A puzzle is a problem designed to test ingenuity or knowledge. Jeanine Bernard and Kelly Dellsperger, of Slidell, enjoy this type of challenge in their art. They are immersed in creating stained-glass and fused-glass images.

“I love choosing the right colors and designs of glass and shaping each piece for my chosen image, then fitting them together like a puzzle,” Bernard said of the process. “I enjoy working with my hands.”

Both women have business backgrounds, Bernard in banking and Dellsperger in construction. Dellsperger says this experience will help their art endeavors.

“I like things orderly and in place. This could be why stained glass appeals to me so much. I can create a pattern and organize colors and pieces to create art,” Dellsperger said.

Bernard said it was her late sister, Carol, who got her interested several years ago.

“I visited her in Saginaw, Michigan, and she was doing stained-glass work,” Bernard said. “I was immediately hooked. I took a class as soon as I got home. Later, Kelly had an interest in it, so I trained her in the process. We have been in sync ever since.”

Eventually both women realized that the same tools used in stained glass worked for fused glass. Bernard had a kiln, so they tried their hands at it.

Because there is no local training available for fused glass, they are learning by trial and error.

“It has been a challenge with a few disappointments. Conversely, when a project turns out even better than we expected, it’s quite satisfying,” Bernard said.

“Sometimes we just scratch our heads and wonder what went wrong and why; then the next time, it comes out perfectly,” Dellsperger said. “We are still in the learning process with the fused glass but are having fun experimenting.”

They inspire each other. Since Dellsperger became proficient, competitiveness has grown. This has pushed each one to design more special works and discover in the process how many personality traits they have in common. The teacher finds her student to be amazingly creative.

Both find the process to be relaxing and rewarding. For Dellsperger, work is sometimes stressful, and she finds that doing the stained glass allows her to shut her mind from work and find peacefulness and joy in the art. She gets excited as each piece takes shape and comes alive.

“I love when it is complete, and I’m amazed that this is something I created,” she said.

When the partners decided to begin showing their work, they realized a name for the endeavor would be needed. They asked family members and friends for suggestions, but none pleased them.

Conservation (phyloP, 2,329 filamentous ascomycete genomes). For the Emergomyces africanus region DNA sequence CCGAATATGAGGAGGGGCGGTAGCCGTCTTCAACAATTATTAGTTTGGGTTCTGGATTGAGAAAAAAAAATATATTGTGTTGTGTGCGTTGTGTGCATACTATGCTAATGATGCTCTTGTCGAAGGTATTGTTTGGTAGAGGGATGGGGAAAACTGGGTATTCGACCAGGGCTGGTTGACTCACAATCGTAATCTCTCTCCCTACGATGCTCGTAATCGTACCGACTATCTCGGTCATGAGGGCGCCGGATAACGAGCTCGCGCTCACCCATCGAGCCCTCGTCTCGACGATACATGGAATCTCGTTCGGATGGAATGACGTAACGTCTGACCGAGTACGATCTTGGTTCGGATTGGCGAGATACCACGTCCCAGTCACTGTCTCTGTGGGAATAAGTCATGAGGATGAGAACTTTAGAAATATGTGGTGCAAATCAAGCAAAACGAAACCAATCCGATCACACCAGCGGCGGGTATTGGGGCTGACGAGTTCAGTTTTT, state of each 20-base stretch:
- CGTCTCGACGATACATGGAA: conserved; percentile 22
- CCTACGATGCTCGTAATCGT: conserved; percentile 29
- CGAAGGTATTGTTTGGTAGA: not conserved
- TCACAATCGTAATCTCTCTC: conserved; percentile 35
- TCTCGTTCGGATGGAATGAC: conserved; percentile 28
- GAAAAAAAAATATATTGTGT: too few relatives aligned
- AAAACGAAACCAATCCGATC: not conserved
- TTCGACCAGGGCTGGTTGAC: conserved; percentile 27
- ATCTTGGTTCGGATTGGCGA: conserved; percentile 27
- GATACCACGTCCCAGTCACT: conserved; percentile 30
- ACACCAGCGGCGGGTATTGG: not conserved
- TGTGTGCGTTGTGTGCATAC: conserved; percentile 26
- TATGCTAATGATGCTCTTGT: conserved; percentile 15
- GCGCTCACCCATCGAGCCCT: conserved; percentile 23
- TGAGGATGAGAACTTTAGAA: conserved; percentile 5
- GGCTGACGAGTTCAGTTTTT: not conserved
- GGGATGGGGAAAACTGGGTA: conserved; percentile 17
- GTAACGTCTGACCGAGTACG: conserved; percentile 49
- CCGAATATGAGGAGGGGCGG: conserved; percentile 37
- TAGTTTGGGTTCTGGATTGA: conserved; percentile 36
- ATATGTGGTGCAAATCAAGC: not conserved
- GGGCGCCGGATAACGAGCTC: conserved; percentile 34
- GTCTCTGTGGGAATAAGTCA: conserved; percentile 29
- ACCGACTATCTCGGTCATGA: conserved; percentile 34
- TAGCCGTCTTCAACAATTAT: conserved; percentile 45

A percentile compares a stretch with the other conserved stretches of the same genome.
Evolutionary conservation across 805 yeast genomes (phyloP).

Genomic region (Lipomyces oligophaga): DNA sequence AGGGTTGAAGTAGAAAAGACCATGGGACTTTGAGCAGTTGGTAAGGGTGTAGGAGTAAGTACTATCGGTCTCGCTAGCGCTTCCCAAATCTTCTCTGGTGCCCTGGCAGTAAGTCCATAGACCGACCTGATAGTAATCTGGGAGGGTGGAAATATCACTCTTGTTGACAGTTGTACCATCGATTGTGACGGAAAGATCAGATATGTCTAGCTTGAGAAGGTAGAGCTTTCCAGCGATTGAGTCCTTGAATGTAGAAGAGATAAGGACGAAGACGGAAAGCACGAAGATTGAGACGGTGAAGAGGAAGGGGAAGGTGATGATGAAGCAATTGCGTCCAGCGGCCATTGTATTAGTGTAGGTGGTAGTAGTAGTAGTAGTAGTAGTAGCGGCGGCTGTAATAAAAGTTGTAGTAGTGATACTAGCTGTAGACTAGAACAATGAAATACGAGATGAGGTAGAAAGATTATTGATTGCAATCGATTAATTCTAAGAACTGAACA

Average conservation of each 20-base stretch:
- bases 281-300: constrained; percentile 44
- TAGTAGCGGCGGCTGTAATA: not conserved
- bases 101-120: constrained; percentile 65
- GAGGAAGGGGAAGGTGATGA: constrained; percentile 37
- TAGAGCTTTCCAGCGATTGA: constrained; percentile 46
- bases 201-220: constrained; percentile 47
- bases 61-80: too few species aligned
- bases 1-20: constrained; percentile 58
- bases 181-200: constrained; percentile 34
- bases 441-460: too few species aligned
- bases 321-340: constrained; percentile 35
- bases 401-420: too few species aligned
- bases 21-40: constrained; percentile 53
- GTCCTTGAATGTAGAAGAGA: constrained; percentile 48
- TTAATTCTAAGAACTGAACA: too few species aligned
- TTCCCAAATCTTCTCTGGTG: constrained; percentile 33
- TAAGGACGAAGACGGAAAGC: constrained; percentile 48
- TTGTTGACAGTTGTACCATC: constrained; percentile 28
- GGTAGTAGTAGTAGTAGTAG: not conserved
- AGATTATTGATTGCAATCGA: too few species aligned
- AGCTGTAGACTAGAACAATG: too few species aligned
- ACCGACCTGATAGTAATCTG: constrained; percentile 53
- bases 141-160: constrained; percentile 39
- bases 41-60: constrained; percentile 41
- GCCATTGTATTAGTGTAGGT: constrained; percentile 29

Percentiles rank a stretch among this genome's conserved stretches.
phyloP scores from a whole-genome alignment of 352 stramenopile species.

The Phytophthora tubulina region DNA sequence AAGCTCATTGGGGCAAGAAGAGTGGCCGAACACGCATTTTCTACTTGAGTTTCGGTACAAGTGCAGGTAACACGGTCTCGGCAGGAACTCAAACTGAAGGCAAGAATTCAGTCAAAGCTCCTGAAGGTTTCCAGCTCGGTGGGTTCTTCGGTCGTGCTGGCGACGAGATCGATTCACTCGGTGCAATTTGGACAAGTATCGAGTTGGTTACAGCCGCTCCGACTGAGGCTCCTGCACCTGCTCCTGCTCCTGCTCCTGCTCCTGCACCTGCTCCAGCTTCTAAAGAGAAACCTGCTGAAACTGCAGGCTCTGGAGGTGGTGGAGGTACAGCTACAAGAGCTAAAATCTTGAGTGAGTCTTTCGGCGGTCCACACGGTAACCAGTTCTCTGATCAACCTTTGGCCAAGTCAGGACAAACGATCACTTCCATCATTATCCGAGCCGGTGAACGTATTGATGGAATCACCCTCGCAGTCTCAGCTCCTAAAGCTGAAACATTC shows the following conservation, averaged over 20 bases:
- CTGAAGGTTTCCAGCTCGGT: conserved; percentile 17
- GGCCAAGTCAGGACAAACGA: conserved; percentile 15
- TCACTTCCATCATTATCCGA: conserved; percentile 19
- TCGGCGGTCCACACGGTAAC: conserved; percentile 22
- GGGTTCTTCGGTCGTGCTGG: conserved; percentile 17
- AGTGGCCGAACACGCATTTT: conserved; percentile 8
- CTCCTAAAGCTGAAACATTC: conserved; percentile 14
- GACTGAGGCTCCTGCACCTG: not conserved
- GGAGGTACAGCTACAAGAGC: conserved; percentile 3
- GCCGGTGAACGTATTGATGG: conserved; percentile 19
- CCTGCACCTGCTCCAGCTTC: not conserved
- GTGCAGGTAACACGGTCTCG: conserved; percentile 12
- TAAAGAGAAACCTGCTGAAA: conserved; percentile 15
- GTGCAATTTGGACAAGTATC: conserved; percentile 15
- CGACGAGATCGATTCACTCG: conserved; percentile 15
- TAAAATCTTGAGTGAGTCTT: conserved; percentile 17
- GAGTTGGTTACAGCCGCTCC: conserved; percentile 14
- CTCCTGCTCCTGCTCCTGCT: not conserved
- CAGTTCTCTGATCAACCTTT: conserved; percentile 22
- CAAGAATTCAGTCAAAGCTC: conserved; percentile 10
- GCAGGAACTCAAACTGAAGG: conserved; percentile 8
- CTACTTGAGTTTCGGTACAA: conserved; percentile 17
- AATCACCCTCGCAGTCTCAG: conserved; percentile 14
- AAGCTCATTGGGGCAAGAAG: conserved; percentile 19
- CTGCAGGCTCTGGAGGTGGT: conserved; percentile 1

As they were beginning their efforts in fused glass, Dellsperger said, “We were confused about a name to be called, and Confused Glassworks just popped into my head like a light bulb snapped on. We liked it.”

Now with an identity and a love of the art, they are brave enough and have experience enough to take in clients who have ideas about what they would like.

“Some of the ideas come from clients and others we think of ourselves,” Bernard said. “We assist in creating beauty that will be enjoyable to them for years to come.”

The pair works together on fused glass but independently on the stained-glass pieces. Their styles are markedly different.

Dellsperger gravitates toward bright, bold colors and tropical themes.

Bernard’s are subtle and varied in subject matter. For instance, both have done works to fill window panes with stained glass.

Dellsperger’s “Oceans 7” is filled with brightly colored fish swimming in turquoise waves. Conversely, in Bernard’s window of “Bluebird’s Paradise,” the flowers are shades of delicate pink in contrast to the blue of each bird and soft green leaves.

While these artistic products may seem simple to some, in reality, they require preparation, research, confidence, tools, pizazz and finesse. Also, their business savvy serves the partners well with marketing, accounting, and organization.

Despite the Confused Glassworks name, nothing about these two is disorderly or muddled. Rather, they are focused and talented in their chosen genre of art.

To discover more about their works visit confusedglassworks.wordpress.com or email confusedglassworks@gmail.com.

Kathleen DesHotel writes about the cultural arts in St. Tammany. To reach her, email kathleenfocused@gmail.com.